2006 was full of these kinds of stories. 2007 is shaping up to be more of the same. The countries I named above were but a handful of those named in press releases and news articles spread across the entire Internet last year. In fact, two old story pitches about India’s Tamil Nadu government and a Mexican Mandriva migration currently sit tacked to the wall on my right. Like many things on my desk, they have a bit of dust on them, but the trends contained on their pages persist in other countries today.
China, for example, was in Red Hat’s sight this week. Andrew Hu is the new president of Red Hat operations in China. Hu’s most recent position was president of Asia Pacific for Wyse, a thin client software developer. “Asia Pacific is a key market for Red Hat and we are committed to investing in resources to continue growing our presence in this region,” said Gery Messer, president of Red Hat’s Asia-Pacific Operations.
The move makes economic sense for Red Hat, but finding the same success it sees in other markets will not be an easy task. Red Flag Software Co., for example, is already well entrenched in the Chinese market. According to the China Open Source Software Promotion Union, Red Flag Software ranked first among the local enterprises with a market share of 32.1%. This was higher than both Novell and Red Hat. It will be interesting to see what Hu and Red Hat have cooking for this new landscape. If nothing else, China appears ready to be Asia’s Linux mascot.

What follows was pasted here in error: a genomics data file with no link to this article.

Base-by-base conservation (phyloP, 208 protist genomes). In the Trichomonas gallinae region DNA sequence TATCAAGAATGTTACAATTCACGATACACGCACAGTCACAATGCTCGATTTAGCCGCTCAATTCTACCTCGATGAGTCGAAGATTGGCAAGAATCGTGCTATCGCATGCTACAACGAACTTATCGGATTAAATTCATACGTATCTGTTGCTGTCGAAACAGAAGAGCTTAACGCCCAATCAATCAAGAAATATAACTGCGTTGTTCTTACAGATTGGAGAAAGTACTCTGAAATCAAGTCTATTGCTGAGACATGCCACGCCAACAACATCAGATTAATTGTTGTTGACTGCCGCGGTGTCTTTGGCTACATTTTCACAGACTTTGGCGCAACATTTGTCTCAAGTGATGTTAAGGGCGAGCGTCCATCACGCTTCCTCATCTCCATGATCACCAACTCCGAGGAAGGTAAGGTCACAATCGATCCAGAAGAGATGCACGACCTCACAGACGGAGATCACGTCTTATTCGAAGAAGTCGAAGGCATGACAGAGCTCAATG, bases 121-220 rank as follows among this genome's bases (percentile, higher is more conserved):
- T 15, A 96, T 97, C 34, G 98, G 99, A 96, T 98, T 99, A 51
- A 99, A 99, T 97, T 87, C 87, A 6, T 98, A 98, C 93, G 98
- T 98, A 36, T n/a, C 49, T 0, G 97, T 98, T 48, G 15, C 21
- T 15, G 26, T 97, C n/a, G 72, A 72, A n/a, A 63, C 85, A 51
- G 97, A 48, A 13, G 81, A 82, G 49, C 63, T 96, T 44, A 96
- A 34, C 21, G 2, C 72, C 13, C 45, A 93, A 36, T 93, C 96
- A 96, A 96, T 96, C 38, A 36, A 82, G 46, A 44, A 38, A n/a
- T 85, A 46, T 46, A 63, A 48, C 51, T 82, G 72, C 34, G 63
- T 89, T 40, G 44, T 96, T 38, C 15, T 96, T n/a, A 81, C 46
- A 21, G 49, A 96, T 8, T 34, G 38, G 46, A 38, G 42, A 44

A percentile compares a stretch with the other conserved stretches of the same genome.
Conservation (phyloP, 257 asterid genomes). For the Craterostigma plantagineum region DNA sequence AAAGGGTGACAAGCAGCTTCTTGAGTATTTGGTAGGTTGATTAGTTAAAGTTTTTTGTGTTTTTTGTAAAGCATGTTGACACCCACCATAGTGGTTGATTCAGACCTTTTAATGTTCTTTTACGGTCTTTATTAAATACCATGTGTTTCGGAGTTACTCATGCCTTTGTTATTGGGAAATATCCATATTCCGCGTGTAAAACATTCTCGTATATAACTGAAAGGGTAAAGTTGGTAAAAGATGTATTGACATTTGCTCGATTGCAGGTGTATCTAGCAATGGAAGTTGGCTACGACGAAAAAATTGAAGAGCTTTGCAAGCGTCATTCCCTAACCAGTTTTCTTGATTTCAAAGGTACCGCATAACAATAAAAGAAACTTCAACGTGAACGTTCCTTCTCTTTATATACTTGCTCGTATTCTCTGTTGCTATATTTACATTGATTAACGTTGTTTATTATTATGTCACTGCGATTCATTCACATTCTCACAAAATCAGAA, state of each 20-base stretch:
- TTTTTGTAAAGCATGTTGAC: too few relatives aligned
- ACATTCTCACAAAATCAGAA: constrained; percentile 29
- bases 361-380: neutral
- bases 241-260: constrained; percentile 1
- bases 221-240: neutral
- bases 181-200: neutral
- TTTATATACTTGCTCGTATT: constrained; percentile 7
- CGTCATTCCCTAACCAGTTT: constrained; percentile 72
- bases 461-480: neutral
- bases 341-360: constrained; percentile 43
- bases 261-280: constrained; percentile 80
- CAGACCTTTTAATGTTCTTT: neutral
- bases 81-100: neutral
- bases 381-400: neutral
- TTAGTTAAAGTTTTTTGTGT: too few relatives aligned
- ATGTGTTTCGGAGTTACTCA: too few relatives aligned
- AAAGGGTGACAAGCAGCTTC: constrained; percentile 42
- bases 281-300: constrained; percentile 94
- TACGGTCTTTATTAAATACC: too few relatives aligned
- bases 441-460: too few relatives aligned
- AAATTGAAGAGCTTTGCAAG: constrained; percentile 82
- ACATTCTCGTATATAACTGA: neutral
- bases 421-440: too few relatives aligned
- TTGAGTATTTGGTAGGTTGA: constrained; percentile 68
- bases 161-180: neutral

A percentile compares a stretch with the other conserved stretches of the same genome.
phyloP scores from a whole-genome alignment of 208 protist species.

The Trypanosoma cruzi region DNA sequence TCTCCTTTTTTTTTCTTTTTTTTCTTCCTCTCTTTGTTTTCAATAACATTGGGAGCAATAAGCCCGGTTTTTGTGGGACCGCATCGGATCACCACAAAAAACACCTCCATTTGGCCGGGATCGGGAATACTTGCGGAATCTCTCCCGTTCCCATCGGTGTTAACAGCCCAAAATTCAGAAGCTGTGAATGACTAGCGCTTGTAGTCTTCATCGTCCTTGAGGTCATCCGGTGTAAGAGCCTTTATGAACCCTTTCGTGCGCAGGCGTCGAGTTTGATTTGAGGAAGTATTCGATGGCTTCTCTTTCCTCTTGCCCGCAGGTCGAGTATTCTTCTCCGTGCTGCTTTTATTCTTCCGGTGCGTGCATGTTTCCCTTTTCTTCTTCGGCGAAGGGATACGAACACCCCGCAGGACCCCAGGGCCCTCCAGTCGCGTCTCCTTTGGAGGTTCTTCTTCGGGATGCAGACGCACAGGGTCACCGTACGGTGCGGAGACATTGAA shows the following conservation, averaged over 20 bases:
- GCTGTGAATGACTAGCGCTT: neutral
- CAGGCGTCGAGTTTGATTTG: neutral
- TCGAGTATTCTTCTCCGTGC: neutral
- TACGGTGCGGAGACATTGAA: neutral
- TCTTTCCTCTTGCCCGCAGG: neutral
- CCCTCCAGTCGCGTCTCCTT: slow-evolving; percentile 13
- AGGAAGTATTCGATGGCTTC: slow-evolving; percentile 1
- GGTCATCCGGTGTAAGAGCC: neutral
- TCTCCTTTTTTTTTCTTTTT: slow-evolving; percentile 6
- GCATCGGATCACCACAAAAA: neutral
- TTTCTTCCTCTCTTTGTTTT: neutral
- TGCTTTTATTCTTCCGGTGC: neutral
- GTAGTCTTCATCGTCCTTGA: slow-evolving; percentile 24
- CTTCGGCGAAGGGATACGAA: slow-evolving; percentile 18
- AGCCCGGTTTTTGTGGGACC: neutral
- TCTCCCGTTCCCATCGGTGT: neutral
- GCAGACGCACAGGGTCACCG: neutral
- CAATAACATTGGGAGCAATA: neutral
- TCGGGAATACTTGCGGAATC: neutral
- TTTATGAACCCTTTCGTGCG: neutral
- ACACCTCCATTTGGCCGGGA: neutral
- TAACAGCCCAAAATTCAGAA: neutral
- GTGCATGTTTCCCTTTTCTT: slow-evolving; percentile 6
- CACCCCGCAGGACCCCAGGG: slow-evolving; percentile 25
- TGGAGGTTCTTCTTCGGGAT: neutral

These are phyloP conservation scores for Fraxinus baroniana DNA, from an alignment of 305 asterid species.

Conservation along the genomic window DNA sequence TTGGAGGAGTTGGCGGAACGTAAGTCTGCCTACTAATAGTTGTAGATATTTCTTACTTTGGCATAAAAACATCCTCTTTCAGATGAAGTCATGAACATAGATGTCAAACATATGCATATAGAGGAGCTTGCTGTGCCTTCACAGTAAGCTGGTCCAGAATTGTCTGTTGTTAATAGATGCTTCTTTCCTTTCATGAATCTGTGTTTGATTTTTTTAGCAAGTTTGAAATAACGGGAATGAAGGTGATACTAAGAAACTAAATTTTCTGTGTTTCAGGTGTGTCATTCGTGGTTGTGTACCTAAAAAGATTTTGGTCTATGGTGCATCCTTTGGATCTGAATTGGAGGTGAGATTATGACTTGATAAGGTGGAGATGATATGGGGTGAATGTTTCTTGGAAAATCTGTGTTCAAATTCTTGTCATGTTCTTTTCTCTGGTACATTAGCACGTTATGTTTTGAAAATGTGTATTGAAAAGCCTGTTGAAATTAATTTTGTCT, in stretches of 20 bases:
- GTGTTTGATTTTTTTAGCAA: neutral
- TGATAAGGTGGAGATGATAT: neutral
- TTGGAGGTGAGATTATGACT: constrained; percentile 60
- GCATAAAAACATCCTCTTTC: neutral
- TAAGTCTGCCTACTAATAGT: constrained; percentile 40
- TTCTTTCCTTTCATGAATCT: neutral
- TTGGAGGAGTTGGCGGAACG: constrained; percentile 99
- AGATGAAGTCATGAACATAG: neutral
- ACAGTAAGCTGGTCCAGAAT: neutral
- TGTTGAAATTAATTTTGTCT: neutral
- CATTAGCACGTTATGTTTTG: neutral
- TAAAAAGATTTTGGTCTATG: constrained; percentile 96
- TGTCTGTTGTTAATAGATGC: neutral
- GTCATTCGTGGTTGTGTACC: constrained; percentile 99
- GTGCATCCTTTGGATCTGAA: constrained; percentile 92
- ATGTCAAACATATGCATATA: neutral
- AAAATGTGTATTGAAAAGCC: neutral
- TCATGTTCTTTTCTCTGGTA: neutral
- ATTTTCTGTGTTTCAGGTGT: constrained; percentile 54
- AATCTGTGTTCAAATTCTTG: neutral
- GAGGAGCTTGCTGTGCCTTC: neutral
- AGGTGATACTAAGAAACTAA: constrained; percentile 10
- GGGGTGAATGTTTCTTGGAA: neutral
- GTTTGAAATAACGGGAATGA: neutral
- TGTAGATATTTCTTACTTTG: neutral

I say this because the silver lining for outsiders like Red Hat and Novell is that the landscape is already friendly to Linux, regardless of the source. According to statistics from the China Open Source Software Promotion Union, Linux’s sales in the Chinese market reached 218 million Yuan in 2006, up 41%. In 2006, seven million computers in the domestic market were signed up for pre-installed of Linux, making up 35% of the computers in the Chinese market (perhaps Dell should be taking notes?). According to the People’s Daily Online, “the domestic brand, Linux, has essentially matured.”